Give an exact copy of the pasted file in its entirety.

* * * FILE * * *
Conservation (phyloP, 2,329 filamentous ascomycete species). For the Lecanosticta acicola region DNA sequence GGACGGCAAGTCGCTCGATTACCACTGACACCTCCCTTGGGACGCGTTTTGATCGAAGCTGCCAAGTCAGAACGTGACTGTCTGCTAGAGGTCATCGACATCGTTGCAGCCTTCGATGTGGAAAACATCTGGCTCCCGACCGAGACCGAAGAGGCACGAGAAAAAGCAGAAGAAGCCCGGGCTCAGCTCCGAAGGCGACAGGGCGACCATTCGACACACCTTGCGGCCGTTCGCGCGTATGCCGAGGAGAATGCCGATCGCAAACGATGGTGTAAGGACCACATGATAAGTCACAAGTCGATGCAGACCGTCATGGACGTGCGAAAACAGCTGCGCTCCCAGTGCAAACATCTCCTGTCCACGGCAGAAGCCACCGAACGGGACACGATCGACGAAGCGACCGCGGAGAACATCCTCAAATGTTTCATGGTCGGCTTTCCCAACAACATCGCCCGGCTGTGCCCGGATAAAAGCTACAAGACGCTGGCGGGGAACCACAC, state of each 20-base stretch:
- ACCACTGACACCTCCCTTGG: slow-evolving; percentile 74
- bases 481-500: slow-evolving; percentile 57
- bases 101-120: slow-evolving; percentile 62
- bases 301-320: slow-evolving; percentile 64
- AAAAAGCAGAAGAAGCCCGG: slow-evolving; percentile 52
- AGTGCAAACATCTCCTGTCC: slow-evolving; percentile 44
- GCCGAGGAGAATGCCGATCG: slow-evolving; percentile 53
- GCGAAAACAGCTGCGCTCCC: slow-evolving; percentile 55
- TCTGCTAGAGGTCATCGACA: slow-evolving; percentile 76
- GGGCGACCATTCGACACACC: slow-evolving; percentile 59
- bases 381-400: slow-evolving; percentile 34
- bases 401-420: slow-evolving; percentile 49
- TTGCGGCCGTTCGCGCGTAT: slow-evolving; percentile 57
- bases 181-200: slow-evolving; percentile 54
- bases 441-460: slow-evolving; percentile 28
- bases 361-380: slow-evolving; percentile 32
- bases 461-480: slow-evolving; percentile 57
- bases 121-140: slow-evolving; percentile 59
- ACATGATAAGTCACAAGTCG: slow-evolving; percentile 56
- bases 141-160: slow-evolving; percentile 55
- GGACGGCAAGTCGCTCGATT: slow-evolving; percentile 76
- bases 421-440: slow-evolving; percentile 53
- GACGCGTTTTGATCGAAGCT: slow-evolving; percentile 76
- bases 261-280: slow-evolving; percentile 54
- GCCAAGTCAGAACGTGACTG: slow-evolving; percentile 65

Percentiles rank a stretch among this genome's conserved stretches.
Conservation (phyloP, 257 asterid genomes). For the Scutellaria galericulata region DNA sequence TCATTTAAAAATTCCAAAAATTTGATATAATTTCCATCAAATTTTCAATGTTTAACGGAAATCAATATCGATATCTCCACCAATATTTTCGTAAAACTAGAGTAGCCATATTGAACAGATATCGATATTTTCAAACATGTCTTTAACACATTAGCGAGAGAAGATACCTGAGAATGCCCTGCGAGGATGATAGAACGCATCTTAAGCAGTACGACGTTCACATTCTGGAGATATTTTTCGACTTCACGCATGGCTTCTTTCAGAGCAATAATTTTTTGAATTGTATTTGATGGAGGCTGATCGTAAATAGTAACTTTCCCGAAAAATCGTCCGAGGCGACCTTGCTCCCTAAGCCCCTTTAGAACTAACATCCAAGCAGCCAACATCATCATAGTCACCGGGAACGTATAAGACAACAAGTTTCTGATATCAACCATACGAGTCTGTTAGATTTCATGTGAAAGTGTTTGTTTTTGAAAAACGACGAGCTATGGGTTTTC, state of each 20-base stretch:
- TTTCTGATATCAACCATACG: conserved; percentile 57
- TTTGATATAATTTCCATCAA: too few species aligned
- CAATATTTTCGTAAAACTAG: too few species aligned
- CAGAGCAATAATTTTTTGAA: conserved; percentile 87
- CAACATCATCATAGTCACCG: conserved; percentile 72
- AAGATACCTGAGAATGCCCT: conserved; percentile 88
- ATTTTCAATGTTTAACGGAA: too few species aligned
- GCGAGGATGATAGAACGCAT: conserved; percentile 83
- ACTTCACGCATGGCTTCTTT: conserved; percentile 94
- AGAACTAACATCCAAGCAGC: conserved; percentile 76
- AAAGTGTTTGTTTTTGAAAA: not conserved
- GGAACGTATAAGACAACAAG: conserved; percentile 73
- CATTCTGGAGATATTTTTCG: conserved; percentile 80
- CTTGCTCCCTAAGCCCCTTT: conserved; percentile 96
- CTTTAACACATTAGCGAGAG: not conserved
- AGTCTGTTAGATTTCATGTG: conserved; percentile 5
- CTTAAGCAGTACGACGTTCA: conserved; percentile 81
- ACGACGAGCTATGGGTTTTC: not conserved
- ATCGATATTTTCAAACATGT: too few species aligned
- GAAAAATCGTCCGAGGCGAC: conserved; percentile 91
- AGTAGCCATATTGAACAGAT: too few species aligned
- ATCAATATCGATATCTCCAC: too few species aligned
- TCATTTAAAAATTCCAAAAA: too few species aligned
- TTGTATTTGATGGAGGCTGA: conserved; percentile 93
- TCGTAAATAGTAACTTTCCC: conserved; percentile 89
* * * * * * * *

Conservation (phyloP, 2,329 filamentous ascomycete species). For the Lecanosticta acicola region DNA sequence GGACGGCAAGTCGCTCGATTACCACTGACACCTCCCTTGGGACGCGTTTTGATCGAAGCTGCCAAGTCAGAACGTGACTGTCTGCTAGAGGTCATCGACATCGTTGCAGCCTTCGATGTGGAAAACATCTGGCTCCCGACCGAGACCGAAGAGGCACGAGAAAAAGCAGAAGAAGCCCGGGCTCAGCTCCGAAGGCGACAGGGCGACCATTCGACACACCTTGCGGCCGTTCGCGCGTATGCCGAGGAGAATGCCGATCGCAAACGATGGTGTAAGGACCACATGATAAGTCACAAGTCGATGCAGACCGTCATGGACGTGCGAAAACAGCTGCGCTCCCAGTGCAAACATCTCCTGTCCACGGCAGAAGCCACCGAACGGGACACGATCGACGAAGCGACCGCGGAGAACATCCTCAAATGTTTCATGGTCGGCTTTCCCAACAACATCGCCCGGCTGTGCCCGGATAAAAGCTACAAGACGCTGGCGGGGAACCACAC, state of each 20-base stretch:
- ACCACTGACACCTCCCTTGG: slow-evolving; percentile 74
- bases 481-500: slow-evolving; percentile 57
- bases 101-120: slow-evolving; percentile 62
- bases 301-320: slow-evolving; percentile 64
- AAAAAGCAGAAGAAGCCCGG: slow-evolving; percentile 52
- AGTGCAAACATCTCCTGTCC: slow-evolving; percentile 44
- GCCGAGGAGAATGCCGATCG: slow-evolving; percentile 53
- GCGAAAACAGCTGCGCTCCC: slow-evolving; percentile 55
- TCTGCTAGAGGTCATCGACA: slow-evolving; percentile 76
- GGGCGACCATTCGACACACC: slow-evolving; percentile 59
- bases 381-400: slow-evolving; percentile 34
- bases 401-420: slow-evolving; percentile 49
- TTGCGGCCGTTCGCGCGTAT: slow-evolving; percentile 57
- bases 181-200: slow-evolving; percentile 54
- bases 441-460: slow-evolving; percentile 28
- bases 361-380: slow-evolving; percentile 32
- bases 461-480: slow-evolving; percentile 57
- bases 121-140: slow-evolving; percentile 59
- ACATGATAAGTCACAAGTCG: slow-evolving; percentile 56
- bases 141-160: slow-evolving; percentile 55
- GGACGGCAAGTCGCTCGATT: slow-evolving; percentile 76
- bases 421-440: slow-evolving; percentile 53
- GACGCGTTTTGATCGAAGCT: slow-evolving; percentile 76
- bases 261-280: slow-evolving; percentile 54
- GCCAAGTCAGAACGTGACTG: slow-evolving; percentile 65

Percentiles rank a stretch among this genome's conserved stretches.
Conservation (phyloP, 257 asterid genomes). For the Scutellaria galericulata region DNA sequence TCATTTAAAAATTCCAAAAATTTGATATAATTTCCATCAAATTTTCAATGTTTAACGGAAATCAATATCGATATCTCCACCAATATTTTCGTAAAACTAGAGTAGCCATATTGAACAGATATCGATATTTTCAAACATGTCTTTAACACATTAGCGAGAGAAGATACCTGAGAATGCCCTGCGAGGATGATAGAACGCATCTTAAGCAGTACGACGTTCACATTCTGGAGATATTTTTCGACTTCACGCATGGCTTCTTTCAGAGCAATAATTTTTTGAATTGTATTTGATGGAGGCTGATCGTAAATAGTAACTTTCCCGAAAAATCGTCCGAGGCGACCTTGCTCCCTAAGCCCCTTTAGAACTAACATCCAAGCAGCCAACATCATCATAGTCACCGGGAACGTATAAGACAACAAGTTTCTGATATCAACCATACGAGTCTGTTAGATTTCATGTGAAAGTGTTTGTTTTTGAAAAACGACGAGCTATGGGTTTTC, state of each 20-base stretch:
- TTTCTGATATCAACCATACG: conserved; percentile 57
- TTTGATATAATTTCCATCAA: too few species aligned
- CAATATTTTCGTAAAACTAG: too few species aligned
- CAGAGCAATAATTTTTTGAA: conserved; percentile 87
- CAACATCATCATAGTCACCG: conserved; percentile 72
- AAGATACCTGAGAATGCCCT: conserved; percentile 88
- ATTTTCAATGTTTAACGGAA: too few species aligned
- GCGAGGATGATAGAACGCAT: conserved; percentile 83
- ACTTCACGCATGGCTTCTTT: conserved; percentile 94
- AGAACTAACATCCAAGCAGC: conserved; percentile 76
- AAAGTGTTTGTTTTTGAAAA: not conserved
- GGAACGTATAAGACAACAAG: conserved; percentile 73
- CATTCTGGAGATATTTTTCG: conserved; percentile 80
- CTTGCTCCCTAAGCCCCTTT: conserved; percentile 96
- CTTTAACACATTAGCGAGAG: not conserved
- AGTCTGTTAGATTTCATGTG: conserved; percentile 5
- CTTAAGCAGTACGACGTTCA: conserved; percentile 81
- ACGACGAGCTATGGGTTTTC: not conserved
- ATCGATATTTTCAAACATGT: too few species aligned
- GAAAAATCGTCCGAGGCGAC: conserved; percentile 91
- AGTAGCCATATTGAACAGAT: too few species aligned
- ATCAATATCGATATCTCCAC: too few species aligned
- TCATTTAAAAATTCCAAAAA: too few species aligned
- TTGTATTTGATGGAGGCTGA: conserved; percentile 93
- TCGTAAATAGTAACTTTCCC: conserved; percentile 89